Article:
Phil C. Sr.
k4dpk
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W3LK
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« Reply #7 on: August 03, 2009, 10:53:49 AM »

<< Most Kenwood rigs (up through my 570 anyway) use a relay to key the amp. Relay is rated for 250 volts 0.5 amp. Will easily handle the relay keying voltage, what safety is gained by adding something else to go wrong? Works great with my old HB 4-1000A. >>

Because if there is an amp malfunction, the cost of replacing a blown interface is FAR LESS that the cost of replacing the 570's keying relay.

73,

Lon - W3LK
Naugatuck, Connecticut
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K4TLJ
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« Reply #8 on: August 03, 2009, 07:46:40 PM »

My little keying circuit linked in my previous post can be built for $2.00 or less. The amp then can be used with any transmitter.
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WB8JBG
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« Reply #9 on: August 04, 2009, 09:38:35 AM »

Maybe this info will help, I have the 950 connected to a Henry @K classic at present and it works fine. Wouldn'y the Henry and the Heathkit basicly be the same in the method used to key the amp?
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K4DPK
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« Reply #10 on: August 04, 2009, 10:09:22 AM »

The 2kClassic has a 12 volt relay system, uses 3-500z tubes in grounded grid and keys the cathode circuit.

The SB-200 uses 572B tubes, with the grids grounded for RF but not for DC.  The Relay voltage is negative at more than 100 volts, and that negative voltage is used to bias the tubes to cut-off when in standby.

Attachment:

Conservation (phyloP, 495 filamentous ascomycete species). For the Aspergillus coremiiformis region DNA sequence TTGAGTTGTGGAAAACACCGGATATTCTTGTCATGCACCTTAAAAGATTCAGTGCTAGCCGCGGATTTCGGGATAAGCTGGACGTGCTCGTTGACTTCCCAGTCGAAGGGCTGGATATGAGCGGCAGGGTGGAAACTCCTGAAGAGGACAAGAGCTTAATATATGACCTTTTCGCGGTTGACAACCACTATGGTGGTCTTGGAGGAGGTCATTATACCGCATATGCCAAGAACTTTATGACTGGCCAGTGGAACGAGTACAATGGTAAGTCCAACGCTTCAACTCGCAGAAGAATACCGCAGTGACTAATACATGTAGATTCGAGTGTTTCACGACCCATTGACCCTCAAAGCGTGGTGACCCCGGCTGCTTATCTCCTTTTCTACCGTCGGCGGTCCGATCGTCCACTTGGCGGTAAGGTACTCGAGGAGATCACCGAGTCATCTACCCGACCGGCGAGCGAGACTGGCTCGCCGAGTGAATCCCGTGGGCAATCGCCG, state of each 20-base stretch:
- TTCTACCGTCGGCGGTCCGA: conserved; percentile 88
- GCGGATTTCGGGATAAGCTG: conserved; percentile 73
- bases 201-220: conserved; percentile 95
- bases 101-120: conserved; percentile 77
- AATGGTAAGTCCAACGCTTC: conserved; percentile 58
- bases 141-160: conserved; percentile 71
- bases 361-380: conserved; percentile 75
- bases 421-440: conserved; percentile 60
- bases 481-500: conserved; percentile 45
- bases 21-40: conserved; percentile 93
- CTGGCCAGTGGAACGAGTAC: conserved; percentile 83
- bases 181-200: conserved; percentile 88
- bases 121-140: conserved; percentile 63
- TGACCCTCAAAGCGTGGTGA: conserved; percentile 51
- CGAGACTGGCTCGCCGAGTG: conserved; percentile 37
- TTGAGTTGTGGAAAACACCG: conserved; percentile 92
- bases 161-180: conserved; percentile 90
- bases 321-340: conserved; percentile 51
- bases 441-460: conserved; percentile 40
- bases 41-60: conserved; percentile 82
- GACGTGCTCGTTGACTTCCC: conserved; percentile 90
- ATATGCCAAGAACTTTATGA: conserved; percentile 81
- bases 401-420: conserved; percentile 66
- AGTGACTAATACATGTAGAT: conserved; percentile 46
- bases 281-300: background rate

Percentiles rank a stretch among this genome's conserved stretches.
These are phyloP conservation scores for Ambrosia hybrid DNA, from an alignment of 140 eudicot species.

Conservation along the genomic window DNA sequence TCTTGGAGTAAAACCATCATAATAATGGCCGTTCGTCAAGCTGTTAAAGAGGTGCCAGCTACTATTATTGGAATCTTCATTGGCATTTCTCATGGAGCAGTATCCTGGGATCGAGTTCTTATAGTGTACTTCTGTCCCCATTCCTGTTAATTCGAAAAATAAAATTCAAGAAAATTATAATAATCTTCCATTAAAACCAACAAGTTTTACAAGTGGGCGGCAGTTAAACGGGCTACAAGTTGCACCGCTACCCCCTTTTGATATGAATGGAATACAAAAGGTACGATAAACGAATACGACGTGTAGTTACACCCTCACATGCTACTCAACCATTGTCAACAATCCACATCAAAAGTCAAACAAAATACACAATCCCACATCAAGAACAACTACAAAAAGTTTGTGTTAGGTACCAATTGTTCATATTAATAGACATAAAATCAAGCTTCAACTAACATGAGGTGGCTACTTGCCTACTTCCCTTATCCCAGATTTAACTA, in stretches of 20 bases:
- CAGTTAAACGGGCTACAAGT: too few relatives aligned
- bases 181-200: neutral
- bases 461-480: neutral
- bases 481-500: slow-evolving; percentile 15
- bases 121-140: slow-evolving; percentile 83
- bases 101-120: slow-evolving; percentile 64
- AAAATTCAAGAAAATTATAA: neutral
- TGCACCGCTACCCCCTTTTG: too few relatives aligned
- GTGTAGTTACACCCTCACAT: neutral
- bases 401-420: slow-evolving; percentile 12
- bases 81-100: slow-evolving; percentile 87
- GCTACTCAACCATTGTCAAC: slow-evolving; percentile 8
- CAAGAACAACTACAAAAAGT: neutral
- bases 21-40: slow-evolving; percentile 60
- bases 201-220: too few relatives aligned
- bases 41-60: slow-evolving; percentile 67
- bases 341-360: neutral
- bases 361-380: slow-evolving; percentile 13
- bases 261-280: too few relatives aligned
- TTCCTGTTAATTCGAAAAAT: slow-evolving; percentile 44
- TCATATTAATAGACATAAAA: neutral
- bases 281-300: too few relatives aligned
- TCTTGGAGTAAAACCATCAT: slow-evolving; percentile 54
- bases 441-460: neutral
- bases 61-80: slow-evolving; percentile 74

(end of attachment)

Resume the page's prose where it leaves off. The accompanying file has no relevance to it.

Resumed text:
The fact that the grids are above ground, and the keying line is tied to the grids affords the opportunity for the keying line to carry plate voltage (2kv) into the TS950 if the tubes flash over, which they occasionally do.

Incidentally, this same thing can happen with 3-500z amplifiers, but with the biasing and keying in the cathode circuit, all that happens is loss of the zener diode.

While I'm on the subject, one way to keep from losing the zener in such amps is to put an NE-2 bulb across it.  When a flash occurs, the neon ignites and protects the diode.

Phil C. Sr.
k4dpk
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KC6ZBE
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« Reply #11 on: August 11, 2009, 01:09:32 PM »

Im using a Kenwood TS-440 with the SB-200...Im using a little box called an "Ampkeyer" that ran about $40 and has the protection for the keydown currents. The best part about the Ampkeyer is that it has a standby switch on it that the SB200 doesnt have.

Harbach makes the "softkey" module for the SB200 that installs internaly. The Ampkeyer does the same thing but is external. I mainly got it for the "standby" feature.